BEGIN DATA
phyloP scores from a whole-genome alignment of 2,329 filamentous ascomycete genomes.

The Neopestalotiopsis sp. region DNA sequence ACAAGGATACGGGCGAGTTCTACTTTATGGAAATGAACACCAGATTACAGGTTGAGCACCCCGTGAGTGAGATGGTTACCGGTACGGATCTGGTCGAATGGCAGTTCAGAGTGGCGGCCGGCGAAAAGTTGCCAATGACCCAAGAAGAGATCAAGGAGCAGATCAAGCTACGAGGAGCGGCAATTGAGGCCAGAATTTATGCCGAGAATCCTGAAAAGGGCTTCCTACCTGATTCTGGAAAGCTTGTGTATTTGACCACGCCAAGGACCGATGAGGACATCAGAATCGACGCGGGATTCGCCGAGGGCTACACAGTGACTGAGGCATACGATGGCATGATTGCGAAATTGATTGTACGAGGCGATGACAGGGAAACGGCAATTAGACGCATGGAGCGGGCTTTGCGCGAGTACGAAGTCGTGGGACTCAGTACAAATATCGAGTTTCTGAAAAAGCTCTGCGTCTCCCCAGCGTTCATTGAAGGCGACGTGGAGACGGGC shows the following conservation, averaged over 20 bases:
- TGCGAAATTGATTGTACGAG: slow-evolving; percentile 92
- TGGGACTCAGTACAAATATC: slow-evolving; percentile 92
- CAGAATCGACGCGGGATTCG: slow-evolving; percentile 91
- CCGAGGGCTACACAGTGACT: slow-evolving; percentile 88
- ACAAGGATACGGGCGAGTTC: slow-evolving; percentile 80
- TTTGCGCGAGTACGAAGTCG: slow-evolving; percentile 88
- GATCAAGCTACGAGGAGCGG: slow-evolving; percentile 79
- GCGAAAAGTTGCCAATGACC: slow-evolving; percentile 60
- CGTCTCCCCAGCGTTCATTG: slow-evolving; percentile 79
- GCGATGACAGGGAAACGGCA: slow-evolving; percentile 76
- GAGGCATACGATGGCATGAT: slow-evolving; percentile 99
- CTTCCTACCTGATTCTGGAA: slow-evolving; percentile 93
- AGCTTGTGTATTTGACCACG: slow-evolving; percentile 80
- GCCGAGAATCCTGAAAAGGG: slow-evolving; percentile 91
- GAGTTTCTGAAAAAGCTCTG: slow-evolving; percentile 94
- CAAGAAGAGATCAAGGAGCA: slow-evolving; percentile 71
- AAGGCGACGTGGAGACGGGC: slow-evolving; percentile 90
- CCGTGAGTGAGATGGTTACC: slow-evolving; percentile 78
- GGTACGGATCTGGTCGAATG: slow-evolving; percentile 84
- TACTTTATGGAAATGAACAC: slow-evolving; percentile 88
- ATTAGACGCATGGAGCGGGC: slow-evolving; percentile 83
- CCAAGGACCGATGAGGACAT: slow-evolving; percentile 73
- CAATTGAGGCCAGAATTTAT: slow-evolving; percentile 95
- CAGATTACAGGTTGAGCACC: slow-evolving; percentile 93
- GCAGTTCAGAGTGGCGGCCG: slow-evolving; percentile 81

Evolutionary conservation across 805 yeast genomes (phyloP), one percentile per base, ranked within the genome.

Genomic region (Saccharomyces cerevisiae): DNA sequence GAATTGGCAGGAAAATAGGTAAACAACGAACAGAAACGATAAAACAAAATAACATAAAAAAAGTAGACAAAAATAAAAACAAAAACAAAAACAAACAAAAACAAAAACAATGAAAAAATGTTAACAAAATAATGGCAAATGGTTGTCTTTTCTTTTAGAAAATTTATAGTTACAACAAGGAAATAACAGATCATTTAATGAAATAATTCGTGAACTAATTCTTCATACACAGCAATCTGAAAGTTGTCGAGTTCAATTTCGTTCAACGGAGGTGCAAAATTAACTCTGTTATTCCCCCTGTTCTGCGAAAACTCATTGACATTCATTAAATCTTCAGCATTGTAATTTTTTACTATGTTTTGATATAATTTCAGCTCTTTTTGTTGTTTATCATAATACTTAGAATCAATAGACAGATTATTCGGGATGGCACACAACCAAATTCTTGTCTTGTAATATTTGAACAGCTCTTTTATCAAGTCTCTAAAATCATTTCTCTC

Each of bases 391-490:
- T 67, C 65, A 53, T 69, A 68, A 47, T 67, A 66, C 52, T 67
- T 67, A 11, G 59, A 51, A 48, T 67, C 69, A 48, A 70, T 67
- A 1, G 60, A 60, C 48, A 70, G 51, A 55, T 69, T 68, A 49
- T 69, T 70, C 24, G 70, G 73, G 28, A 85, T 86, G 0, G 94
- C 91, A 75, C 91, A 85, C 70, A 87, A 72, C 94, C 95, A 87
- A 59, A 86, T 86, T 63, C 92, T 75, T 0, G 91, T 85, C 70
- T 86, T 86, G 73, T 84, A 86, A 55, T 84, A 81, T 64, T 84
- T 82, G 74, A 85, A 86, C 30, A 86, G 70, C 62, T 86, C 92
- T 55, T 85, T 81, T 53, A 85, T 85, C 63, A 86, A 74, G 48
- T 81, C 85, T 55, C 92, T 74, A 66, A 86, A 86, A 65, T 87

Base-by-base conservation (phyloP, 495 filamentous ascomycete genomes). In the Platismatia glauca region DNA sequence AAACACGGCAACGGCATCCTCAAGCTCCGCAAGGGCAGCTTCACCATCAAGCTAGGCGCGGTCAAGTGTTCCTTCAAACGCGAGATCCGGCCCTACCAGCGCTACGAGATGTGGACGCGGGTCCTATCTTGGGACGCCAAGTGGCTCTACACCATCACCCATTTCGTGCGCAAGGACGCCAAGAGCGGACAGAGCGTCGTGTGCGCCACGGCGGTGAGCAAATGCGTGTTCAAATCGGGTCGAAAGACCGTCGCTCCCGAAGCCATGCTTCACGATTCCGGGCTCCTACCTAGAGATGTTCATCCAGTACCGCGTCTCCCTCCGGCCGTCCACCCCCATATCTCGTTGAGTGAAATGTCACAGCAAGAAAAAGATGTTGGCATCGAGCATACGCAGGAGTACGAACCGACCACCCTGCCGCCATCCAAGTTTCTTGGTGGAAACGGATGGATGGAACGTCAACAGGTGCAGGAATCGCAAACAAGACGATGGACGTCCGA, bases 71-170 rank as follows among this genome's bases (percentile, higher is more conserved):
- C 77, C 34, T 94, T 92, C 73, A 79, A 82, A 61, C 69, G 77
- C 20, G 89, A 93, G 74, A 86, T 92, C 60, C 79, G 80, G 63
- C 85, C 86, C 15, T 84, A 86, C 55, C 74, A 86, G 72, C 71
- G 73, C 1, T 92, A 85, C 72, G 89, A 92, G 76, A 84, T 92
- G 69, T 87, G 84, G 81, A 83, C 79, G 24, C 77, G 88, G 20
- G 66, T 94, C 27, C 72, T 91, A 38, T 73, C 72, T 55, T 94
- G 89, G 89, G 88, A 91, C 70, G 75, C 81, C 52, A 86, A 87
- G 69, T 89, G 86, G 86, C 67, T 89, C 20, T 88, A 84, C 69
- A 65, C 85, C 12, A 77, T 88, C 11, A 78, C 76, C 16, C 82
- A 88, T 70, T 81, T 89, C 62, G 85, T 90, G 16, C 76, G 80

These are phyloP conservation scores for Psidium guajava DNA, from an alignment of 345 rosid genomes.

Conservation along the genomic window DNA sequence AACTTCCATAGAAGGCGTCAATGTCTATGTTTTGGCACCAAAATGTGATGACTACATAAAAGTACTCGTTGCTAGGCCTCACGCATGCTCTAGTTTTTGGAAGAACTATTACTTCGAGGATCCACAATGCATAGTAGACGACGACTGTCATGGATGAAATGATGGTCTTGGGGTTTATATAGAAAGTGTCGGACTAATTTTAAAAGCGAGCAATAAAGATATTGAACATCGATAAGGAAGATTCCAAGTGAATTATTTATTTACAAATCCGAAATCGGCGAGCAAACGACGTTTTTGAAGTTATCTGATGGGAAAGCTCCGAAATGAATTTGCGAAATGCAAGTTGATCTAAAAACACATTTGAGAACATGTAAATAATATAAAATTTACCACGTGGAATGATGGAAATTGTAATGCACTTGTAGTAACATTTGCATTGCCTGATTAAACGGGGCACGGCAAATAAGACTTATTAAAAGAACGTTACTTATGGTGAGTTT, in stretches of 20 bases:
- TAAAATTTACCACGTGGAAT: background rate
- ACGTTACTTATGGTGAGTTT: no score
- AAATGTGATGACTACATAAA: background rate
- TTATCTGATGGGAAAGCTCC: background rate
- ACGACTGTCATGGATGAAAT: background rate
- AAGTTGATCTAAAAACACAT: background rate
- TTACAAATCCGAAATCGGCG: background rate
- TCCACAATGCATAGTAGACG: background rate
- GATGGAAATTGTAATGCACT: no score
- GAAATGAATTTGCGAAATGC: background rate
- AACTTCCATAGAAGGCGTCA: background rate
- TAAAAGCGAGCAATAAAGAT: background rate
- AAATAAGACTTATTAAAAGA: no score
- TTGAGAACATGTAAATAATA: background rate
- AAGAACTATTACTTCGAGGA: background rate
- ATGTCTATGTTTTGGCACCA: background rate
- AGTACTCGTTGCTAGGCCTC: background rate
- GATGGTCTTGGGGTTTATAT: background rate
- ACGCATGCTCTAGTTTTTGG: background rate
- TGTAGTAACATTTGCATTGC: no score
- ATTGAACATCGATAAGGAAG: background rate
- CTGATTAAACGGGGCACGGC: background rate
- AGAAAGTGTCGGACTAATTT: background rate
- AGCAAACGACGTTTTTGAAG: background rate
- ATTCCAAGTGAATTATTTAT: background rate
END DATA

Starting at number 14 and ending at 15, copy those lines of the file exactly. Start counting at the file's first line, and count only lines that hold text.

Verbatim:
- CTTCCTACCTGATTCTGGAA: slow-evolving; percentile 93
- AGCTTGTGTATTTGACCACG: slow-evolving; percentile 80